Crochet Facts and History
The origins of crochet date back to sixteenth century France, where French nuns used hooks for making beautiful lace. In fact, the word "crochet" comes from the French term hook. The art of crochet was carried by the nuns to Ireland. Here it became very refined, Irish girls skillfully copied many rare old patterns and it became an accomplishment required of well-born ladies.
In the past, crochet has been usually worked in cotton threads for purely utilitatian items, such as tablecloths, napkins and bedspreads. Today, crocheting can and does employ many various types of threads for an endless number of attractive garments, as well as other decorative items.
Fascinated by the useful possibilites of fibers, weavers developed many methods of spinning yarn and thread from wool and cotton. First, the weaver learned to spin fibers by hand. As the demand for his products increased, he developed the spinning wheel which was the best method prior to the advent of powered machinery.
Once the weaver had the thread, he would weave it into cloth on a loom. Unfortunately, this method required a good deal of space and confined him in a sitting position day in and day out. Portable looms were invented and are still in use in many areas. However, the solution to this problem came with the idea of looping the yarn through itself with the aid of a stick. Hence, knitting and crochet evolved from this technique.
Although modern crochet dates back to sixteenth century France, various crude forms of the art have been found in many earlier societies (as far back as 2000 B.C.). One of these forms was done with a needle similar to a fisherman's needle. Another form was developed from an early mariner's technique of looping without tying a knot. It is thought that weavers combined these methods in an attempt to find a handier method of weaving. The sticks used in this "hand weaving" became crochet hooks, and then, were eventually smoothed on the ends as knitting needles.
Crochet was refined into a craft during the 16th century in French convents, but it was not intil the 19th century that crochet was recognized as one of the womanly arts on the level of popularity with knitting and embroidery. Women fleeing France brought the techniques and the French word crochet to England around 1820. A quarter of a century later, crochet was introduced in Ireland as a cottage industry with which people could make a meager living. The rose designs of Irish crochet were used in edgings, tablecloths and beautiful delicate blouses sold all over the world. Unfortunately, the modern machine copies have lost much of the delicacy and beauty of the original handmade crochet.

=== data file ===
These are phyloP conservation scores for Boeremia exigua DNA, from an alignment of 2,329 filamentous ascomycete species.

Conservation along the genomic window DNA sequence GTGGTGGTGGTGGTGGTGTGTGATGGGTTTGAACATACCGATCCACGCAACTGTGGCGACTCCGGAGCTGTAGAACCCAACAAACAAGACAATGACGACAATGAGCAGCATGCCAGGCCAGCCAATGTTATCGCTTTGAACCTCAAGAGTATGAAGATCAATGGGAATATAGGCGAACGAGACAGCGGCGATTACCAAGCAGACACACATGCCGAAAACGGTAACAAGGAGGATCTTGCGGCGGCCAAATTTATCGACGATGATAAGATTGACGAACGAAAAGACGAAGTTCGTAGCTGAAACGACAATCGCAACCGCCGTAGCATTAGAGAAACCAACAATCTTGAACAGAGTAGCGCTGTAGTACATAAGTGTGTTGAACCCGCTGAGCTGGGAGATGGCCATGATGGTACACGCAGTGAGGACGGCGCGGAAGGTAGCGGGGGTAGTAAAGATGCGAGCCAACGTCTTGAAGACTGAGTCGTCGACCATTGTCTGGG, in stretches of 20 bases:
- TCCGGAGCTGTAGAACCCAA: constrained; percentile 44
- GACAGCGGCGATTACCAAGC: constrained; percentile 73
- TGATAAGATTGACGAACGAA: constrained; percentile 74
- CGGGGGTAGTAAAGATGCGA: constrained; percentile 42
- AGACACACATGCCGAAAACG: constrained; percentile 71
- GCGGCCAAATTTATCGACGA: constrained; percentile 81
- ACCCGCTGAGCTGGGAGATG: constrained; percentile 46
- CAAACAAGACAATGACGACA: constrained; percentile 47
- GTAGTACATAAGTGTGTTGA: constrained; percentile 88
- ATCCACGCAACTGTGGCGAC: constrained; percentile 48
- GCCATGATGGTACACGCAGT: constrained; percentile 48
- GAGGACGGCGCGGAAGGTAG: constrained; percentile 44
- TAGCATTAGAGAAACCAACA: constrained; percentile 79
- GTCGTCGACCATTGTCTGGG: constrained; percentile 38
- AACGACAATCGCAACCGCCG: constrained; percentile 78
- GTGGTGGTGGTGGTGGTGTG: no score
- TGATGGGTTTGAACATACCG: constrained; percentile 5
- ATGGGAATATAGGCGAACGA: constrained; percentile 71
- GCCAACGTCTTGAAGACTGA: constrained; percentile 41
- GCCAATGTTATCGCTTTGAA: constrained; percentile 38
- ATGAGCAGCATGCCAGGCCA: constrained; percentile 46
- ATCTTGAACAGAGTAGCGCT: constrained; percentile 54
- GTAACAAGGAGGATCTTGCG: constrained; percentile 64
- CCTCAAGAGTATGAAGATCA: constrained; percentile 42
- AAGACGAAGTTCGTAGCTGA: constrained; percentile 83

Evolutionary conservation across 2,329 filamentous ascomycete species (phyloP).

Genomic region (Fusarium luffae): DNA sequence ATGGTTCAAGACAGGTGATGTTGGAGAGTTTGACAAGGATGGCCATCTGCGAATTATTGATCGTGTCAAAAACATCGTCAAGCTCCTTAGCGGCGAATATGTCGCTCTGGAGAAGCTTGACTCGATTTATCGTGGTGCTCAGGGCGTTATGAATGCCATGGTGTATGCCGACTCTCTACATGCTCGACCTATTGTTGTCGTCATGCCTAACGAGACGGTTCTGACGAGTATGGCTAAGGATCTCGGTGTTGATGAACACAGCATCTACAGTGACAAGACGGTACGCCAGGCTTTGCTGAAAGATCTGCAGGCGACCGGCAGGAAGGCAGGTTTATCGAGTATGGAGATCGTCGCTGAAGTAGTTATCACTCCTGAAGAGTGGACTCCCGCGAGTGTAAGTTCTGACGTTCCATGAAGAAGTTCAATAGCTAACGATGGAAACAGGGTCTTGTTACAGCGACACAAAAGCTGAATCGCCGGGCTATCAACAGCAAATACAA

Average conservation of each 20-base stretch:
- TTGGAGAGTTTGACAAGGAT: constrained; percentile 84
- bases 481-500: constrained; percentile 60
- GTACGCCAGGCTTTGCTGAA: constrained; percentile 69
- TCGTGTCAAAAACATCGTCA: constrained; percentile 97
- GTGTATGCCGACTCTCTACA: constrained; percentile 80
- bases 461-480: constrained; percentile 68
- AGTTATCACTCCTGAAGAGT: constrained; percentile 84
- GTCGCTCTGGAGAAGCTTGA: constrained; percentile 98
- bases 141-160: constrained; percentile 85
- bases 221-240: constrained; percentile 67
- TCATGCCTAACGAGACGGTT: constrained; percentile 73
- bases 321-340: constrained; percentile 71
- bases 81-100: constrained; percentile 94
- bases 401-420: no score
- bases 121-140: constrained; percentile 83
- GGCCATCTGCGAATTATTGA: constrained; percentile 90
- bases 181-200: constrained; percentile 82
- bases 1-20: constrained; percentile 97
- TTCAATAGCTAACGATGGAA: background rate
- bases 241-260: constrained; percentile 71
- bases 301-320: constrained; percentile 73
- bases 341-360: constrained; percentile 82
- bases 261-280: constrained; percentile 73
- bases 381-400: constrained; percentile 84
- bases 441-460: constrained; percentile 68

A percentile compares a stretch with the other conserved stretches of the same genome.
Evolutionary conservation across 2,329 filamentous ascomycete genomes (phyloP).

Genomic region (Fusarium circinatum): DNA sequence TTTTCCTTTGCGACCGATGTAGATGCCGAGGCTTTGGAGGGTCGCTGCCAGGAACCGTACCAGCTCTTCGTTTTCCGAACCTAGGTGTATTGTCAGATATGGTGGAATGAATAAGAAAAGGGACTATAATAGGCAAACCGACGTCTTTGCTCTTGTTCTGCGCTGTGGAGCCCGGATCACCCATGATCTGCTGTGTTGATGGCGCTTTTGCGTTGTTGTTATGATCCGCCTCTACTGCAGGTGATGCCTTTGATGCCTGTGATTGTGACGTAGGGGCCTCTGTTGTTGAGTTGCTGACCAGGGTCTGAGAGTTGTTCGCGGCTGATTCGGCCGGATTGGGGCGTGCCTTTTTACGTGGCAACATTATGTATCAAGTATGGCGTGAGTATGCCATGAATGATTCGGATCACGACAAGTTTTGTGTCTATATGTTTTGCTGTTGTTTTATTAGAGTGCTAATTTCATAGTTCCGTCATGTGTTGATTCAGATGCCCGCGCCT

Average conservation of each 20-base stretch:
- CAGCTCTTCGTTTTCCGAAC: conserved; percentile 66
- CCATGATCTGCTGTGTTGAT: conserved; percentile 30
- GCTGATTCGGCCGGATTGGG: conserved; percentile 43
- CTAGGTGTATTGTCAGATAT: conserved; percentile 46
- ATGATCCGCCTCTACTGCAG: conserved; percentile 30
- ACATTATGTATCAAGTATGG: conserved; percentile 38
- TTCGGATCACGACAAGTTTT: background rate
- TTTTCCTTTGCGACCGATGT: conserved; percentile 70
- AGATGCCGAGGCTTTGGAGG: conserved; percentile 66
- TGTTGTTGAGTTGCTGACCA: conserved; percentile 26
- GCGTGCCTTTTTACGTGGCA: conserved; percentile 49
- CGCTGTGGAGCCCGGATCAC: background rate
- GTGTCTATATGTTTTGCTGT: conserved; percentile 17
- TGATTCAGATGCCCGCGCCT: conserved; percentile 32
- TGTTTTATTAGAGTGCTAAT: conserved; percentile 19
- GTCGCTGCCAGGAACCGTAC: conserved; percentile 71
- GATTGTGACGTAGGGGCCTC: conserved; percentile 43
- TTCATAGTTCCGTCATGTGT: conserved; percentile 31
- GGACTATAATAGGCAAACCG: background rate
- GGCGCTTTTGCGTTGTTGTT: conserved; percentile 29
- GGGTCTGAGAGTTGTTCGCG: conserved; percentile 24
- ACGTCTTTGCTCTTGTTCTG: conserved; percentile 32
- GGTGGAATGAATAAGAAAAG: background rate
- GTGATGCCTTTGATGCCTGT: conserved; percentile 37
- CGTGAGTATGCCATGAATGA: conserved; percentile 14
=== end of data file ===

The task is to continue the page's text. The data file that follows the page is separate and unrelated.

During the Victorian era, many women decorated the interior of their homes with crocheted bedspreads, tablecloths, lampshades and antimacassars (a cover to protect the back or arms of furniture). Crochet was again in danger of being a lost art prior to the sudden revival of handmade clothing and accessaries as part of fashion in the last decade. There are many reasons for the renewed interest in crochet. New yarns, the use of larger needles and the slick designs have given crochet a whole new look. The granny square became part of a new style in skirts, tops and many other items. Afghans have also regained popularity, bringing the granny square back to its original purpose. Designers have applied crochet stitches to a range of items from cardigans and fashionable clothes to rugs and delicate edgings.
Crochet basics are generally simple, but without a solid knowledge of these basics, the intricate designs and patterns are hard to comprehend. Therefore, it is imperative to obtain a thorough understanding of knotting and stitch techniques.
Crochet is a pleasant and rewarding hobby that needs no previous skills of any kind. The desire to learn, a little time and patience is all that is necessary. Once this craft has been mastered, there are no limits to its many uses.
A note to left-handers; As most crochet patterns and instructions are drawn for right-handed people, it was once thought the left-handers had a special problem in learning the art. Experience has taught that this does not always hold true. Left-handed people can learn to crochet from the same instructions as right-handed people. One method is to employ the use of a mirror to reflect the image of the illustration in the opposite way that it is drawn. A help in learning for left-handers is that crochet is an ambidextrous craft in that it utilizes both hands equally, one to hold the hook, the other to to hold the guide yarn. This will make crocheting much easier in the long run. Many of the problems that the left-hander feels are the same felt by right-handers. The lack of dexterity and feeling of tension and awkwardness will ease as you become familiar with crochet hooks. The beginner will feel the tension relax as crochet becomes a habit rather than a conscious thought process.